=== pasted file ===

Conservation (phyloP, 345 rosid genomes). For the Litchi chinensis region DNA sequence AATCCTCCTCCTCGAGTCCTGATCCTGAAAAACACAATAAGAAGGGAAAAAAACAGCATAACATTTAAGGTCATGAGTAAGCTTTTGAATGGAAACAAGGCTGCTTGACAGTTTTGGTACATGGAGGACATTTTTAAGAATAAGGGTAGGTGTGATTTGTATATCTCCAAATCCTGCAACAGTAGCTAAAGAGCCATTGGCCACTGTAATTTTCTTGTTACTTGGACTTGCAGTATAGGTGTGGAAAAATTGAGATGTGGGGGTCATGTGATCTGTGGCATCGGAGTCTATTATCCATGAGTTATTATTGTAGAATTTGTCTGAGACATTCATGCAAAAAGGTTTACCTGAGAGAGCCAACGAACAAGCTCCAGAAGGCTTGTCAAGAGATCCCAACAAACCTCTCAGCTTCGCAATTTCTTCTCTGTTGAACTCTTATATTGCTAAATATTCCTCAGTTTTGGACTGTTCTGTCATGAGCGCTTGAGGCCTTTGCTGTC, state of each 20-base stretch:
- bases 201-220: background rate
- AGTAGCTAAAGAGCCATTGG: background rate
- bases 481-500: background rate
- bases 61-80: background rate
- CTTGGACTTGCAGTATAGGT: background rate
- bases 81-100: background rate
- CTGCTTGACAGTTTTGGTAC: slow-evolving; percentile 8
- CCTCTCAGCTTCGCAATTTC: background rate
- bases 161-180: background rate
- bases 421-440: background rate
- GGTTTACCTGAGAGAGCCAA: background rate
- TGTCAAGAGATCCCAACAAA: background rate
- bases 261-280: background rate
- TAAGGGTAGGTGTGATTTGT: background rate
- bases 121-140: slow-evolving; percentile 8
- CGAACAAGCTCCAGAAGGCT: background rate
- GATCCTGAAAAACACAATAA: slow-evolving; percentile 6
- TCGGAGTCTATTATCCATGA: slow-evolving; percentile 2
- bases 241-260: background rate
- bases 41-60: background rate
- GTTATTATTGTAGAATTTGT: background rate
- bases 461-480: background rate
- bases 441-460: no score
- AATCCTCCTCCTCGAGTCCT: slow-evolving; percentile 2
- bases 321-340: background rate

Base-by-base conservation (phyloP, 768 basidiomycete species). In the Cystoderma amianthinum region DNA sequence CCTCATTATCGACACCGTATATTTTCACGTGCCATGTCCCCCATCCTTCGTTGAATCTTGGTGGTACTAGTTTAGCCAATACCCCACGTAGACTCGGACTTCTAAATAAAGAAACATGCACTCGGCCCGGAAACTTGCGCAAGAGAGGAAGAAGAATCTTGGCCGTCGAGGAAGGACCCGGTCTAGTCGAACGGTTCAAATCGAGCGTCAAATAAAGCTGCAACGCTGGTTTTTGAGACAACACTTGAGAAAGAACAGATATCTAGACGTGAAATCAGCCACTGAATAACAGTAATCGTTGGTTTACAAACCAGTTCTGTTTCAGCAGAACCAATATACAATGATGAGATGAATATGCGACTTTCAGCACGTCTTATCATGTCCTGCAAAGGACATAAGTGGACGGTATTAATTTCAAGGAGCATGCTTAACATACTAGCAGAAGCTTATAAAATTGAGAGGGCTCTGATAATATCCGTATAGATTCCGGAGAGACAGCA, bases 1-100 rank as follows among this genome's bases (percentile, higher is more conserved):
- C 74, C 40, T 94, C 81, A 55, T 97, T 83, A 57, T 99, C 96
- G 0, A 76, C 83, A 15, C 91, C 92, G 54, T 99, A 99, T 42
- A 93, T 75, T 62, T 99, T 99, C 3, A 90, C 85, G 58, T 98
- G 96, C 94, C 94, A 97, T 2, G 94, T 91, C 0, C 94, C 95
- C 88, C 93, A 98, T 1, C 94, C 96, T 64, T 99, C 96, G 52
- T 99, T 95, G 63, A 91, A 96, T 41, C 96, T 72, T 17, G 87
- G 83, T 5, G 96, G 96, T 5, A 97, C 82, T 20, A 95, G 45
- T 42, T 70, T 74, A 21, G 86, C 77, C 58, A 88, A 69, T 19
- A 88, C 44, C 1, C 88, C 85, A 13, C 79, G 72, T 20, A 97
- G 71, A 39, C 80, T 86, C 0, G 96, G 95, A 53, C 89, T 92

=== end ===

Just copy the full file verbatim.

Conservation (phyloP, 345 rosid genomes). For the Litchi chinensis region DNA sequence AATCCTCCTCCTCGAGTCCTGATCCTGAAAAACACAATAAGAAGGGAAAAAAACAGCATAACATTTAAGGTCATGAGTAAGCTTTTGAATGGAAACAAGGCTGCTTGACAGTTTTGGTACATGGAGGACATTTTTAAGAATAAGGGTAGGTGTGATTTGTATATCTCCAAATCCTGCAACAGTAGCTAAAGAGCCATTGGCCACTGTAATTTTCTTGTTACTTGGACTTGCAGTATAGGTGTGGAAAAATTGAGATGTGGGGGTCATGTGATCTGTGGCATCGGAGTCTATTATCCATGAGTTATTATTGTAGAATTTGTCTGAGACATTCATGCAAAAAGGTTTACCTGAGAGAGCCAACGAACAAGCTCCAGAAGGCTTGTCAAGAGATCCCAACAAACCTCTCAGCTTCGCAATTTCTTCTCTGTTGAACTCTTATATTGCTAAATATTCCTCAGTTTTGGACTGTTCTGTCATGAGCGCTTGAGGCCTTTGCTGTC, state of each 20-base stretch:
- bases 201-220: background rate
- AGTAGCTAAAGAGCCATTGG: background rate
- bases 481-500: background rate
- bases 61-80: background rate
- CTTGGACTTGCAGTATAGGT: background rate
- bases 81-100: background rate
- CTGCTTGACAGTTTTGGTAC: slow-evolving; percentile 8
- CCTCTCAGCTTCGCAATTTC: background rate
- bases 161-180: background rate
- bases 421-440: background rate
- GGTTTACCTGAGAGAGCCAA: background rate
- TGTCAAGAGATCCCAACAAA: background rate
- bases 261-280: background rate
- TAAGGGTAGGTGTGATTTGT: background rate
- bases 121-140: slow-evolving; percentile 8
- CGAACAAGCTCCAGAAGGCT: background rate
- GATCCTGAAAAACACAATAA: slow-evolving; percentile 6
- TCGGAGTCTATTATCCATGA: slow-evolving; percentile 2
- bases 241-260: background rate
- bases 41-60: background rate
- GTTATTATTGTAGAATTTGT: background rate
- bases 461-480: background rate
- bases 441-460: no score
- AATCCTCCTCCTCGAGTCCT: slow-evolving; percentile 2
- bases 321-340: background rate

Base-by-base conservation (phyloP, 768 basidiomycete species). In the Cystoderma amianthinum region DNA sequence CCTCATTATCGACACCGTATATTTTCACGTGCCATGTCCCCCATCCTTCGTTGAATCTTGGTGGTACTAGTTTAGCCAATACCCCACGTAGACTCGGACTTCTAAATAAAGAAACATGCACTCGGCCCGGAAACTTGCGCAAGAGAGGAAGAAGAATCTTGGCCGTCGAGGAAGGACCCGGTCTAGTCGAACGGTTCAAATCGAGCGTCAAATAAAGCTGCAACGCTGGTTTTTGAGACAACACTTGAGAAAGAACAGATATCTAGACGTGAAATCAGCCACTGAATAACAGTAATCGTTGGTTTACAAACCAGTTCTGTTTCAGCAGAACCAATATACAATGATGAGATGAATATGCGACTTTCAGCACGTCTTATCATGTCCTGCAAAGGACATAAGTGGACGGTATTAATTTCAAGGAGCATGCTTAACATACTAGCAGAAGCTTATAAAATTGAGAGGGCTCTGATAATATCCGTATAGATTCCGGAGAGACAGCA, bases 1-100 rank as follows among this genome's bases (percentile, higher is more conserved):
- C 74, C 40, T 94, C 81, A 55, T 97, T 83, A 57, T 99, C 96
- G 0, A 76, C 83, A 15, C 91, C 92, G 54, T 99, A 99, T 42
- A 93, T 75, T 62, T 99, T 99, C 3, A 90, C 85, G 58, T 98
- G 96, C 94, C 94, A 97, T 2, G 94, T 91, C 0, C 94, C 95
- C 88, C 93, A 98, T 1, C 94, C 96, T 64, T 99, C 96, G 52
- T 99, T 95, G 63, A 91, A 96, T 41, C 96, T 72, T 17, G 87
- G 83, T 5, G 96, G 96, T 5, A 97, C 82, T 20, A 95, G 45
- T 42, T 70, T 74, A 21, G 86, C 77, C 58, A 88, A 69, T 19
- A 88, C 44, C 1, C 88, C 85, A 13, C 79, G 72, T 20, A 97
- G 71, A 39, C 80, T 86, C 0, G 96, G 95, A 53, C 89, T 92